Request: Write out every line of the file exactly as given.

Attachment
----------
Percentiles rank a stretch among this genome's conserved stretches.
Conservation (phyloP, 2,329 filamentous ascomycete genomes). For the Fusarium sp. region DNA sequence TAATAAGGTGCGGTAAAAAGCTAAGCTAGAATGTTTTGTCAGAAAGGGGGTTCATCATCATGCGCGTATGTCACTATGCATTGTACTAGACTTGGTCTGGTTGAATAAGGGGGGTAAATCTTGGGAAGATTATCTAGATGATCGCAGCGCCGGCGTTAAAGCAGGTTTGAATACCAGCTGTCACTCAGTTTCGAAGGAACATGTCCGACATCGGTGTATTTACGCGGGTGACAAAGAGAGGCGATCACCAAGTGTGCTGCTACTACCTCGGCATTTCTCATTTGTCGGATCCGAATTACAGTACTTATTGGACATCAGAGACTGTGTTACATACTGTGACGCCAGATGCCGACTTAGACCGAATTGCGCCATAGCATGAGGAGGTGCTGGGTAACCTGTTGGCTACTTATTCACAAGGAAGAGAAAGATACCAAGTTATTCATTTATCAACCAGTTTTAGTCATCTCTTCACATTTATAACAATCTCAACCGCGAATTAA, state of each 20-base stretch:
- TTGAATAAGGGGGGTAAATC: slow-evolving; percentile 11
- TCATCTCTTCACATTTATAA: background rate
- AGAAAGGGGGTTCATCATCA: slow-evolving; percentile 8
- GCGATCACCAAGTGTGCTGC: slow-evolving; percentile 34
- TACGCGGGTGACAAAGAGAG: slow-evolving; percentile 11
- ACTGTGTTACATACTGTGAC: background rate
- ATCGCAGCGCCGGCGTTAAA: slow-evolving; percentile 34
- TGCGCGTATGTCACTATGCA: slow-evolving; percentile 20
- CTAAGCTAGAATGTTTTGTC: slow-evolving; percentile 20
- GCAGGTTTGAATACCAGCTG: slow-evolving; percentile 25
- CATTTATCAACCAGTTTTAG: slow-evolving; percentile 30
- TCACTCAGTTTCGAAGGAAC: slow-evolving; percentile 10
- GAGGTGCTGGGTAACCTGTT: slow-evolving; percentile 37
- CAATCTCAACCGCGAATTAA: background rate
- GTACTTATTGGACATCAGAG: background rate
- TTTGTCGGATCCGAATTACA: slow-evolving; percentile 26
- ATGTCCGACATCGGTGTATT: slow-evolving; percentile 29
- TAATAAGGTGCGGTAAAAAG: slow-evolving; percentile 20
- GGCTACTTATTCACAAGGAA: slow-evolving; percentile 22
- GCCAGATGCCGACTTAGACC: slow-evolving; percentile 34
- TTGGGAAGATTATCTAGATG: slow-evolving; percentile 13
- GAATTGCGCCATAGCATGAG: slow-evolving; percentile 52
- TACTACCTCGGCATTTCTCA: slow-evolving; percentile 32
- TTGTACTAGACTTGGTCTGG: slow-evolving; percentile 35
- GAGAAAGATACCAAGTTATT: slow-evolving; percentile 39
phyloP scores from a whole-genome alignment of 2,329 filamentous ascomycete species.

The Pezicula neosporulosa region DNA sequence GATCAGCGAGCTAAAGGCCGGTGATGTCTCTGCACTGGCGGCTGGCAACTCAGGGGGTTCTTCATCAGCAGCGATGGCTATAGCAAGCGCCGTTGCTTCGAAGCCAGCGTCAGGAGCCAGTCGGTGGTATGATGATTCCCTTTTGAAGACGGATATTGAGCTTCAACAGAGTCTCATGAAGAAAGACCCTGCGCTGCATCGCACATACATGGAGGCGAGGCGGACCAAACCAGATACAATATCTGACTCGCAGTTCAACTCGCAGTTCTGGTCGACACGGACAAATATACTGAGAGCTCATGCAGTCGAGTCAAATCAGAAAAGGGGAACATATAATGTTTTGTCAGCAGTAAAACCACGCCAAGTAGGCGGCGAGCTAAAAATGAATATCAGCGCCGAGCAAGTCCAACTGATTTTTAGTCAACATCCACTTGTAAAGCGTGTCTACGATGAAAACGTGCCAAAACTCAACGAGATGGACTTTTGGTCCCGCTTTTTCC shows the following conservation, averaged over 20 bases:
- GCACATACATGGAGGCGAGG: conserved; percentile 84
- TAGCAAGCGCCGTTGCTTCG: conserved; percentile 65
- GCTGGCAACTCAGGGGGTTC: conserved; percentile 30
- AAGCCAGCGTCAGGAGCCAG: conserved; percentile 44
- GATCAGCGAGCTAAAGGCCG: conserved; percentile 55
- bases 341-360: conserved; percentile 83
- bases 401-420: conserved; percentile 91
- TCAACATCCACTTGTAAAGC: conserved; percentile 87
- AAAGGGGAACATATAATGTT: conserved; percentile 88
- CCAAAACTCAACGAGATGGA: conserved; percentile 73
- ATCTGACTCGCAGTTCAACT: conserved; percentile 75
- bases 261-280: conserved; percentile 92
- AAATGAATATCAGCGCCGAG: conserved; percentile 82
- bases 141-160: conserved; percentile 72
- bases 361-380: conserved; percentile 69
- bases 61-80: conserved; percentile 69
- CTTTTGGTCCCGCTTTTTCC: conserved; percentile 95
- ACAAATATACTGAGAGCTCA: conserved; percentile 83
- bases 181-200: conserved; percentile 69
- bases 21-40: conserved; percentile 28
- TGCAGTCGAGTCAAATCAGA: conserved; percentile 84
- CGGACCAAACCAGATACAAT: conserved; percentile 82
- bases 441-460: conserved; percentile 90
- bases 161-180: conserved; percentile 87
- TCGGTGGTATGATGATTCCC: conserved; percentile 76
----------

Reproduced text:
Percentiles rank a stretch among this genome's conserved stretches.
Conservation (phyloP, 2,329 filamentous ascomycete genomes). For the Fusarium sp. region DNA sequence TAATAAGGTGCGGTAAAAAGCTAAGCTAGAATGTTTTGTCAGAAAGGGGGTTCATCATCATGCGCGTATGTCACTATGCATTGTACTAGACTTGGTCTGGTTGAATAAGGGGGGTAAATCTTGGGAAGATTATCTAGATGATCGCAGCGCCGGCGTTAAAGCAGGTTTGAATACCAGCTGTCACTCAGTTTCGAAGGAACATGTCCGACATCGGTGTATTTACGCGGGTGACAAAGAGAGGCGATCACCAAGTGTGCTGCTACTACCTCGGCATTTCTCATTTGTCGGATCCGAATTACAGTACTTATTGGACATCAGAGACTGTGTTACATACTGTGACGCCAGATGCCGACTTAGACCGAATTGCGCCATAGCATGAGGAGGTGCTGGGTAACCTGTTGGCTACTTATTCACAAGGAAGAGAAAGATACCAAGTTATTCATTTATCAACCAGTTTTAGTCATCTCTTCACATTTATAACAATCTCAACCGCGAATTAA, state of each 20-base stretch:
- TTGAATAAGGGGGGTAAATC: slow-evolving; percentile 11
- TCATCTCTTCACATTTATAA: background rate
- AGAAAGGGGGTTCATCATCA: slow-evolving; percentile 8
- GCGATCACCAAGTGTGCTGC: slow-evolving; percentile 34
- TACGCGGGTGACAAAGAGAG: slow-evolving; percentile 11
- ACTGTGTTACATACTGTGAC: background rate
- ATCGCAGCGCCGGCGTTAAA: slow-evolving; percentile 34
- TGCGCGTATGTCACTATGCA: slow-evolving; percentile 20
- CTAAGCTAGAATGTTTTGTC: slow-evolving; percentile 20
- GCAGGTTTGAATACCAGCTG: slow-evolving; percentile 25
- CATTTATCAACCAGTTTTAG: slow-evolving; percentile 30
- TCACTCAGTTTCGAAGGAAC: slow-evolving; percentile 10
- GAGGTGCTGGGTAACCTGTT: slow-evolving; percentile 37
- CAATCTCAACCGCGAATTAA: background rate
- GTACTTATTGGACATCAGAG: background rate
- TTTGTCGGATCCGAATTACA: slow-evolving; percentile 26
- ATGTCCGACATCGGTGTATT: slow-evolving; percentile 29
- TAATAAGGTGCGGTAAAAAG: slow-evolving; percentile 20
- GGCTACTTATTCACAAGGAA: slow-evolving; percentile 22
- GCCAGATGCCGACTTAGACC: slow-evolving; percentile 34
- TTGGGAAGATTATCTAGATG: slow-evolving; percentile 13
- GAATTGCGCCATAGCATGAG: slow-evolving; percentile 52
- TACTACCTCGGCATTTCTCA: slow-evolving; percentile 32
- TTGTACTAGACTTGGTCTGG: slow-evolving; percentile 35
- GAGAAAGATACCAAGTTATT: slow-evolving; percentile 39
phyloP scores from a whole-genome alignment of 2,329 filamentous ascomycete species.

The Pezicula neosporulosa region DNA sequence GATCAGCGAGCTAAAGGCCGGTGATGTCTCTGCACTGGCGGCTGGCAACTCAGGGGGTTCTTCATCAGCAGCGATGGCTATAGCAAGCGCCGTTGCTTCGAAGCCAGCGTCAGGAGCCAGTCGGTGGTATGATGATTCCCTTTTGAAGACGGATATTGAGCTTCAACAGAGTCTCATGAAGAAAGACCCTGCGCTGCATCGCACATACATGGAGGCGAGGCGGACCAAACCAGATACAATATCTGACTCGCAGTTCAACTCGCAGTTCTGGTCGACACGGACAAATATACTGAGAGCTCATGCAGTCGAGTCAAATCAGAAAAGGGGAACATATAATGTTTTGTCAGCAGTAAAACCACGCCAAGTAGGCGGCGAGCTAAAAATGAATATCAGCGCCGAGCAAGTCCAACTGATTTTTAGTCAACATCCACTTGTAAAGCGTGTCTACGATGAAAACGTGCCAAAACTCAACGAGATGGACTTTTGGTCCCGCTTTTTCC shows the following conservation, averaged over 20 bases:
- GCACATACATGGAGGCGAGG: conserved; percentile 84
- TAGCAAGCGCCGTTGCTTCG: conserved; percentile 65
- GCTGGCAACTCAGGGGGTTC: conserved; percentile 30
- AAGCCAGCGTCAGGAGCCAG: conserved; percentile 44
- GATCAGCGAGCTAAAGGCCG: conserved; percentile 55
- bases 341-360: conserved; percentile 83
- bases 401-420: conserved; percentile 91
- TCAACATCCACTTGTAAAGC: conserved; percentile 87
- AAAGGGGAACATATAATGTT: conserved; percentile 88
- CCAAAACTCAACGAGATGGA: conserved; percentile 73
- ATCTGACTCGCAGTTCAACT: conserved; percentile 75
- bases 261-280: conserved; percentile 92
- AAATGAATATCAGCGCCGAG: conserved; percentile 82
- bases 141-160: conserved; percentile 72
- bases 361-380: conserved; percentile 69
- bases 61-80: conserved; percentile 69
- CTTTTGGTCCCGCTTTTTCC: conserved; percentile 95
- ACAAATATACTGAGAGCTCA: conserved; percentile 83
- bases 181-200: conserved; percentile 69
- bases 21-40: conserved; percentile 28
- TGCAGTCGAGTCAAATCAGA: conserved; percentile 84
- CGGACCAAACCAGATACAAT: conserved; percentile 82
- bases 441-460: conserved; percentile 90
- bases 161-180: conserved; percentile 87
- TCGGTGGTATGATGATTCCC: conserved; percentile 76